- Think big but spend small. The biggest reason small businesses fail is money, and the lack thereof. If your profits do not meet your expenditures, then you are not going to stay open for long. In the beginning, its imperative to keep your overhead as small as possible. If you’re just starting out, you may have to wait on the latest technology, the high-end office furniture and a lease of the over-sized posh office or retail space in the trendy part of town. The most successful businesses start small and expand as their business grows. There are so many ways to present your business professionally, get your name out there and still save money; so be creative and take the time to find bargains in all aspects of your business’ needs.
- Write a Flexible Business Plan. A business plan is a great way to keep your vision and innovation organized. It should be realistic and based on accurate, current information and educated projections for the future. (Most bankers request a business plan if you are seeking to secure addition capital for your company.) But be prepared to accommodate the changes in technology, consumer demand, and competition. “Long-range planning works best in the short term.”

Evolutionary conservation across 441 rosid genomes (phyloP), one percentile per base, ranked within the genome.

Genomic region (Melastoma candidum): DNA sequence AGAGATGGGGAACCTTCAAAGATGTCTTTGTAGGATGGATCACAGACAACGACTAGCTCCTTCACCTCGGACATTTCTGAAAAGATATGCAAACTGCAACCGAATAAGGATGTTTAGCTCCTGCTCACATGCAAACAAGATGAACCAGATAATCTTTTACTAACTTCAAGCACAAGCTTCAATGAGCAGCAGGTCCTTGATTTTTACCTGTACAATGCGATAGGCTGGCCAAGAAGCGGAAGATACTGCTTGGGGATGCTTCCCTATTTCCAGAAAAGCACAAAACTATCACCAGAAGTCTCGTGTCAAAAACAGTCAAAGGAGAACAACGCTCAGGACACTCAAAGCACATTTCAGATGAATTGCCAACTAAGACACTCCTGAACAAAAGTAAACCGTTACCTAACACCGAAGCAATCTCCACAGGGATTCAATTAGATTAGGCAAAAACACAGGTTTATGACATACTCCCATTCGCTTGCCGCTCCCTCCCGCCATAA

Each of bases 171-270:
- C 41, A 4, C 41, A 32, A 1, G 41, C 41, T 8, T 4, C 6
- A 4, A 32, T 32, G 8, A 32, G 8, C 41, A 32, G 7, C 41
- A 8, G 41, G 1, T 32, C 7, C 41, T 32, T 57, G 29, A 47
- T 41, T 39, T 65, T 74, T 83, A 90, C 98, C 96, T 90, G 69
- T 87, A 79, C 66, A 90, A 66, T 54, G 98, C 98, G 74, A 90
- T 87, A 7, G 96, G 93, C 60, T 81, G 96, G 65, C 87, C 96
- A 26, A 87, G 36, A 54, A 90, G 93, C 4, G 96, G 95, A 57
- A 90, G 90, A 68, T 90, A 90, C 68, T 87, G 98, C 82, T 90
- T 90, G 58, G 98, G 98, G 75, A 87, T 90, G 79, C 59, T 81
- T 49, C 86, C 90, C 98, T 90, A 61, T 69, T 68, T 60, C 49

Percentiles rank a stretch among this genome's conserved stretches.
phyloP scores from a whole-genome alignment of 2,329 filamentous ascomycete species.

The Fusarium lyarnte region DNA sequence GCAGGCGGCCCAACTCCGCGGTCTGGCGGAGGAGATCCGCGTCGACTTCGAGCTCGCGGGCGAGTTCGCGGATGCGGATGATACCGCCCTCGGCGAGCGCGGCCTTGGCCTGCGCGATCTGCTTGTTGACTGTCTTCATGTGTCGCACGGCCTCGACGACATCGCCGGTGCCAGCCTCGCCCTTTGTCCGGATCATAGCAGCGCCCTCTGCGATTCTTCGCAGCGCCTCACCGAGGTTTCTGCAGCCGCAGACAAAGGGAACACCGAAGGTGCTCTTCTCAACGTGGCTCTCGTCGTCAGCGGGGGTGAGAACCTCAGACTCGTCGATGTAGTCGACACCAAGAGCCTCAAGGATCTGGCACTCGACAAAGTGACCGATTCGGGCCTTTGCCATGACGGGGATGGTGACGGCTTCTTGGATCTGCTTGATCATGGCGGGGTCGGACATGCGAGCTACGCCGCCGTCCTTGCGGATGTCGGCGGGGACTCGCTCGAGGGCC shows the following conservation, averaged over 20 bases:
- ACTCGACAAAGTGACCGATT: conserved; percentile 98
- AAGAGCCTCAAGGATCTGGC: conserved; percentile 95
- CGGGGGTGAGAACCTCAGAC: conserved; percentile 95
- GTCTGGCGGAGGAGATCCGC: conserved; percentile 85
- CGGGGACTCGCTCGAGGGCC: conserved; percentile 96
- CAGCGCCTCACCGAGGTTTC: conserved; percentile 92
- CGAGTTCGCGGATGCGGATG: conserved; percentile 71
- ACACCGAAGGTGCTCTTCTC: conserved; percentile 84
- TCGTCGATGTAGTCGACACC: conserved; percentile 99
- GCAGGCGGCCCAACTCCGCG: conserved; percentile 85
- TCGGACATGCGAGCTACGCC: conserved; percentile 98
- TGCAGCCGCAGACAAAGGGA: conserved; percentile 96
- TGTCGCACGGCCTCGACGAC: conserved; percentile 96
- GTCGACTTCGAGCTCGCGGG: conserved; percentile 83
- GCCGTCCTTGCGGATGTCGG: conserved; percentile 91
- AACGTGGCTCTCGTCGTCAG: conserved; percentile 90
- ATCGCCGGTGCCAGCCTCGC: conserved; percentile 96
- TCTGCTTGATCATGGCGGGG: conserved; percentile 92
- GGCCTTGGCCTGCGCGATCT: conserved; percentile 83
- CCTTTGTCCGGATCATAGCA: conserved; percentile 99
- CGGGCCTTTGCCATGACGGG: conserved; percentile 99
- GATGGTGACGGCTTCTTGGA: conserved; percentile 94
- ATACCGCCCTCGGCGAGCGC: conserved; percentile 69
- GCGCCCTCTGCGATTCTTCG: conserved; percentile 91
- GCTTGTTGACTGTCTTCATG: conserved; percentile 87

- Get your name out there. “If you build it, they will come,” is a great tagline for a movie but unfortunately more is involved in the real world. In addition to your business plan, you need to write a strategic marketing plan. Define your target audience and research where they pull information. Radio, TV, and print ads may be too costly for new Startups, and are sometimes ineffective depending on your customer base. Taking the time to utilize social media, blogging, email marketing and a dynamic web presence can be affordable ways to bring customers in the door. Also, get involved in the community and use every opportunity to network you business. So it goes without saying …
- Have a Professionally Designed Website. Simply put, if you have a business today, you need a website. Period. At the very least, every business should have a professional looking and well-designed website that enables users to easily find out about their business and how to avail themselves of their products and services. Remember, if you don’t have a website, you’ll most likely be losing business to those that do. And make sure that website makes your business look good, not bad — you want to increase revenues, not decrease them.